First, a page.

"Experts have long known that three types of construction common in the state don't hold up well in quakes: brick or stone, those with "soft" stories—floors not well-reinforced—and certain kinds of concrete structures. In California, new construction of such buildings has been banned," writes Alejandro Lazo.
But such buildings haven't disappeared, and efforts to retrofit those remaining aren't uniform. The state leaves enforcement of such measures in the hands of local jurisdictions.
Lazo describes the retrofit required for each type of aforementioned construction. Napa had passed a 2006 ordinance requiring retrofit of unreinforced masonry. All but about six of these types of buildings had undergone retrofit when the quake hit.
Building damage was widespread nevertheless. "On Monday (August 25), the city of Napa said that 64 buildings had been tagged 'red' by inspectors as unsafe to enter. More than 100 were tagged 'yellow, meaning they require further inspection," notes Lazo.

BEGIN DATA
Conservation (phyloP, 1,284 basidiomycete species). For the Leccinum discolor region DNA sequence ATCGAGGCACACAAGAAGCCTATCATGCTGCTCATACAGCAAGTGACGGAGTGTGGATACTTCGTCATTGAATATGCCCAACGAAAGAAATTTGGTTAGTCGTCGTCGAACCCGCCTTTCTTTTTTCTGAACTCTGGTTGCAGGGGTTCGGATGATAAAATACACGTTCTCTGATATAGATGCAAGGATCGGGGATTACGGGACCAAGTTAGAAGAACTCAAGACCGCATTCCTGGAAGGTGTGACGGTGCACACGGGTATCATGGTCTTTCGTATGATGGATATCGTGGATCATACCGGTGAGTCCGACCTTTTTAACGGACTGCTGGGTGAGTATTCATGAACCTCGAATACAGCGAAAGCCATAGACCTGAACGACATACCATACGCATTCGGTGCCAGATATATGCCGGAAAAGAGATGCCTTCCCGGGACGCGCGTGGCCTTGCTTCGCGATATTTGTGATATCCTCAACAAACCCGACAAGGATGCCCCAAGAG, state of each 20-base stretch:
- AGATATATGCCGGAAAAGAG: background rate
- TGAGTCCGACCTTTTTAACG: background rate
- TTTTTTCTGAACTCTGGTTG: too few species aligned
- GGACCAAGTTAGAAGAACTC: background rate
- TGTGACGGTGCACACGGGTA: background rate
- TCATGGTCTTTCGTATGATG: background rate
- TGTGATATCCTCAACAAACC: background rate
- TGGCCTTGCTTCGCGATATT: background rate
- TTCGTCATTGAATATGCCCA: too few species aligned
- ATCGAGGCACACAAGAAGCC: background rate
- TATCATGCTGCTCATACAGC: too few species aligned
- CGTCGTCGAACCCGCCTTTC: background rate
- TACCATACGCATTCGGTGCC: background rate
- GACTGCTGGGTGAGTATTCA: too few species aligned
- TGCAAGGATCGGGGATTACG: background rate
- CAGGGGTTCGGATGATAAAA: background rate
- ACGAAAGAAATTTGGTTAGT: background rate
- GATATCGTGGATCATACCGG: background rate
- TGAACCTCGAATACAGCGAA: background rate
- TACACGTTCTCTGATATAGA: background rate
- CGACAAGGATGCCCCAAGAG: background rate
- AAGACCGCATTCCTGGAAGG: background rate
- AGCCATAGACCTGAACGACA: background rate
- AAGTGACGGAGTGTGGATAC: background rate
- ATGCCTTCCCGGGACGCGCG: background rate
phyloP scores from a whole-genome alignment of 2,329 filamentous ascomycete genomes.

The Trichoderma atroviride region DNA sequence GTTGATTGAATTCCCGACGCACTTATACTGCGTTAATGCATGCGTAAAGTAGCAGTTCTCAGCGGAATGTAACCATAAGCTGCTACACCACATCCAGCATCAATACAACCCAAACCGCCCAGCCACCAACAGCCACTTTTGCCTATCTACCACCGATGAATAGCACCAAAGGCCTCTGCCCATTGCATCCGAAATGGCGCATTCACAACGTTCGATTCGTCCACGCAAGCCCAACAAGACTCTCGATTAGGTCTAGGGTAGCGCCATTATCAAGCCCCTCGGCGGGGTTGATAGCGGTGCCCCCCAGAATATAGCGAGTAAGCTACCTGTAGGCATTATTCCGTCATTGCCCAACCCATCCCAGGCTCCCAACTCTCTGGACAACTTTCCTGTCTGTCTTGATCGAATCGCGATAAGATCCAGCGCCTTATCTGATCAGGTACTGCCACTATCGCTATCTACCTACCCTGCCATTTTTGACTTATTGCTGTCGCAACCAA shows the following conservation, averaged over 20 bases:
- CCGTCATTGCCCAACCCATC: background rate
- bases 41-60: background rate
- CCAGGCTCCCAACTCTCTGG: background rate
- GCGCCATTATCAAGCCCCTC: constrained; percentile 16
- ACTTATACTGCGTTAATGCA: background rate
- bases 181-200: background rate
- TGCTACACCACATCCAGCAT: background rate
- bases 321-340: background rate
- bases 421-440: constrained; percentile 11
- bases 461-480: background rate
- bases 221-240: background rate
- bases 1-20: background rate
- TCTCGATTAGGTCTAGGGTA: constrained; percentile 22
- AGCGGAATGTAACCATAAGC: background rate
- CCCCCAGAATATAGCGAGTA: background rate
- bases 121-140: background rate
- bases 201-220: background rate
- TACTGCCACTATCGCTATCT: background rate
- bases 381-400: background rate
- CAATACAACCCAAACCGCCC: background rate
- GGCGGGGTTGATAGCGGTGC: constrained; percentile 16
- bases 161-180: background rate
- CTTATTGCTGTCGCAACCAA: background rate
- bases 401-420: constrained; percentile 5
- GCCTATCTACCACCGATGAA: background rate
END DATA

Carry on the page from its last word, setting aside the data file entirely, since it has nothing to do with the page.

Lucile Jones, a seismologist with the U.S. Geological Survey, who has been hired by the city of Los Angeles to evaluate its buildings, said the structural damage from Sunday's quake "was extremely predictable." Dr. Jones, who advises the state commission on risk reduction, added: "We now have to make a choice to do something about it before the next earthquake hits."
Correspondent's note on access to Wall Street Journal article: Subscriber-only content will be available to non-subscribers for up to seven days after August 26.